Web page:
Despite all the negative experiences with the Kurds, when questioned, the Christians in the KRI and on the Nineveh Plains always emphasised that they preferred to live under the control of the Kurdish government than under that of the Arabs or the Iraqi central government. The fact that the government of the KRI, which is dominated by the Democratic Party of Kurdistan led by Masud Barzani, was seen as a secular government doubtless also plays a part, while the Iraqi central government is seen as a government dominated by Shiites and Shiite Islam; and one which many Christians allege has committed to the Islamisation of Iraq. This is also attributed to the subordinate government representatives in northern Iraq – such as the Governor of Mosul and the representatives of the governorate of Nineveh (Mosul), who are all Sunni Muslims. The Christian stance must also be understood in this context: “If Masud Barzani is no longer President of the KRI and the Barzanis in the KRI have nothing more to say, I’ll be leaving the country within 24 hours.” Whether the resignation of Masud Barzani from his position of President of the KRI will speed up the exodus of Christians, is not yet possible to determine.

The Christians would favour a Kurdish government over the Iraqi central government.

Notwithstanding this, Christians in Iraq have always lived side by side with Shiite and Sunni Arabs or Sunni Kurds and members of other, smaller ethno-religious groups in the same place or region. This is also the case on the Nineveh Plains. Nevertheless, Christians often report on the living conditions in these areas as if only Christians lived there. However, the Nineveh Plains, too, have always been an area settled by Muslims and members of other ethno-religious groups, e. g. the Shabak people. Thus, even prior to the conquest of the Christian settlements on the Nineveh Plains by IS militias in summer 2014, it is thought that only 22 to 23 per cent – others believe around 40 per cent – of the population was Christian. In terms of the future, it is estimated that Christians will make up a maximum proportion of ten per cent at best.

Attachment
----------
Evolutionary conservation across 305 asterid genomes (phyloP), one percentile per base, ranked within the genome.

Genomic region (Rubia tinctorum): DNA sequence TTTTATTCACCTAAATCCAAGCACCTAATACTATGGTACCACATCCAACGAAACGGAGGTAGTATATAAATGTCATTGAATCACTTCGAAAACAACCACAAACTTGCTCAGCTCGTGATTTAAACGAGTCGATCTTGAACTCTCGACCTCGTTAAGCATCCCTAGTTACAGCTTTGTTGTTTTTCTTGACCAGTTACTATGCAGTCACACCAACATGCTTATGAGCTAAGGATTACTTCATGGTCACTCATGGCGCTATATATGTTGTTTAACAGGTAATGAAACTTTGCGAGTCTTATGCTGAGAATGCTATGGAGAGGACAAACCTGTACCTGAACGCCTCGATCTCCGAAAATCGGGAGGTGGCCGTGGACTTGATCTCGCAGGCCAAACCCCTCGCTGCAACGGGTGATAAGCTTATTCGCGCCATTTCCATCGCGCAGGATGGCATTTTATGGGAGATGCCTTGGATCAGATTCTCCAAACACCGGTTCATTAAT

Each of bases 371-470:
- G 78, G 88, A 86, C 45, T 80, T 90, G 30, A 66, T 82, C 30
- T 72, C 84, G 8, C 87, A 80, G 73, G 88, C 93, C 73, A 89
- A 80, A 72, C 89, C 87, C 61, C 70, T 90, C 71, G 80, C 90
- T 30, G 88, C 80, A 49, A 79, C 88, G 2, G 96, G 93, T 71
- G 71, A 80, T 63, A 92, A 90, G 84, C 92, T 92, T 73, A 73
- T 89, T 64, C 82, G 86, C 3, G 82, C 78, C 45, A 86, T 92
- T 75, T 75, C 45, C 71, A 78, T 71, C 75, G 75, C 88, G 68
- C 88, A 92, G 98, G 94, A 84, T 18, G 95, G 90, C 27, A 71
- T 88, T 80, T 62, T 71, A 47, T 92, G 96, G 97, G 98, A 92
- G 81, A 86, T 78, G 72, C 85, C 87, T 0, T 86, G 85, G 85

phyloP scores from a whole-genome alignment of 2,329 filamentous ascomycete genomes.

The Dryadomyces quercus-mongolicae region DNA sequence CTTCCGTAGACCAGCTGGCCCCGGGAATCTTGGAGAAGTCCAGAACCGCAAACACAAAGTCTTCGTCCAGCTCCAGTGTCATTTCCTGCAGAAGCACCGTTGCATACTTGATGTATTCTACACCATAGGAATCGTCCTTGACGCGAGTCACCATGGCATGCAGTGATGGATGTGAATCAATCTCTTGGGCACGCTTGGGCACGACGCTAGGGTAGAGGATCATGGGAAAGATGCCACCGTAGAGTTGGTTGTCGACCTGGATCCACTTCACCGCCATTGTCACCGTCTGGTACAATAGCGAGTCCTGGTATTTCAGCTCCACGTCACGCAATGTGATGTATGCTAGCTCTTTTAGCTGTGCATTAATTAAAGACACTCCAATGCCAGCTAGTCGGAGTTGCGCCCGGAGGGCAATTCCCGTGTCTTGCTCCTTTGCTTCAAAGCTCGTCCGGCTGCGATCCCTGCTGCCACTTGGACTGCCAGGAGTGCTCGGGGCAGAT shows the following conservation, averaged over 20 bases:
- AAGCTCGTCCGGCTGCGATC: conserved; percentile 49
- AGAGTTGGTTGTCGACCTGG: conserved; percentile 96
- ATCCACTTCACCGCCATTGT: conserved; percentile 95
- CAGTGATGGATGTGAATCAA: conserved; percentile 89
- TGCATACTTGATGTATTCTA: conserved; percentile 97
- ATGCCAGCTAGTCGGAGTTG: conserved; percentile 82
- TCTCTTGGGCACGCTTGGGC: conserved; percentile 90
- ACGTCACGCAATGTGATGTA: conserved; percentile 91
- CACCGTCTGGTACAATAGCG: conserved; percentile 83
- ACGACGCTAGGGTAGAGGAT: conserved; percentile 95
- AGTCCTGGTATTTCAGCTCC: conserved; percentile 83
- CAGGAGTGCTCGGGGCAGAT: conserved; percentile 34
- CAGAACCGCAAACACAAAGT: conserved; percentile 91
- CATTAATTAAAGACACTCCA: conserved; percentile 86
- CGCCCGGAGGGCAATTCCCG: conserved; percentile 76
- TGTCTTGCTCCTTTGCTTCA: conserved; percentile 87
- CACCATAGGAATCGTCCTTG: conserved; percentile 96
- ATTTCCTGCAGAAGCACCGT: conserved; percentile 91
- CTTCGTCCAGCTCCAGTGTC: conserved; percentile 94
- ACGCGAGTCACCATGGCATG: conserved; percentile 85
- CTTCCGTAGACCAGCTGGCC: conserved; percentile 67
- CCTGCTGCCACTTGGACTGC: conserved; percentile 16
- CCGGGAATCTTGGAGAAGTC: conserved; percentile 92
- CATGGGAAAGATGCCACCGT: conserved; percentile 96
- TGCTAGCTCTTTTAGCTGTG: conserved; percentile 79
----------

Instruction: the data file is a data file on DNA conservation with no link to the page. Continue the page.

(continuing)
Destruction and Reconstruction of Christian Settlement Areas on the Nineveh Plains

Christians’ hopes of a possible return were raised following the reconquest or liberation of the Christian settlement areas of Bartella, Qaraqosh and Karemlash at the end of October 2016. These hopes were short-lived, however, after church members investigating the situation in Qaraqosh and Bartella reported that between 75 and 85 per cent of the buildings in both places had been so severely damaged by the impact of the fighting and air strikes, that they would probably need to be torn down. Many buildings that appeared largely intact from the outside, were burnt out and it was doubtful whether the shell of the building could be retained. In the opinion of the Syriac Catholic Bishop of Mosul, Yohanna Petros Mouche, the pillaging was a clear message to Christians not to come back. In any case, the reconstruction would take at least three to four years, swallow an enormous amount of money and could not be achieved by the local Christian population without foreign aid. Christian diaspora groups, particularly in the USA but also church aid agencies such as Kirche in Not (Church in Need), have not let the questionable political prospects in the region discourage from contributing to the reconstruction of the ruined Christian settlement areas on the Nineveh Plains.

In point of fact, some Christians have already returned. However, the parameters have changed so much following the referendum of 25 September 2017 that many are now fundamentally rethinking their intention to return.

Smouldering and Potential Conflicts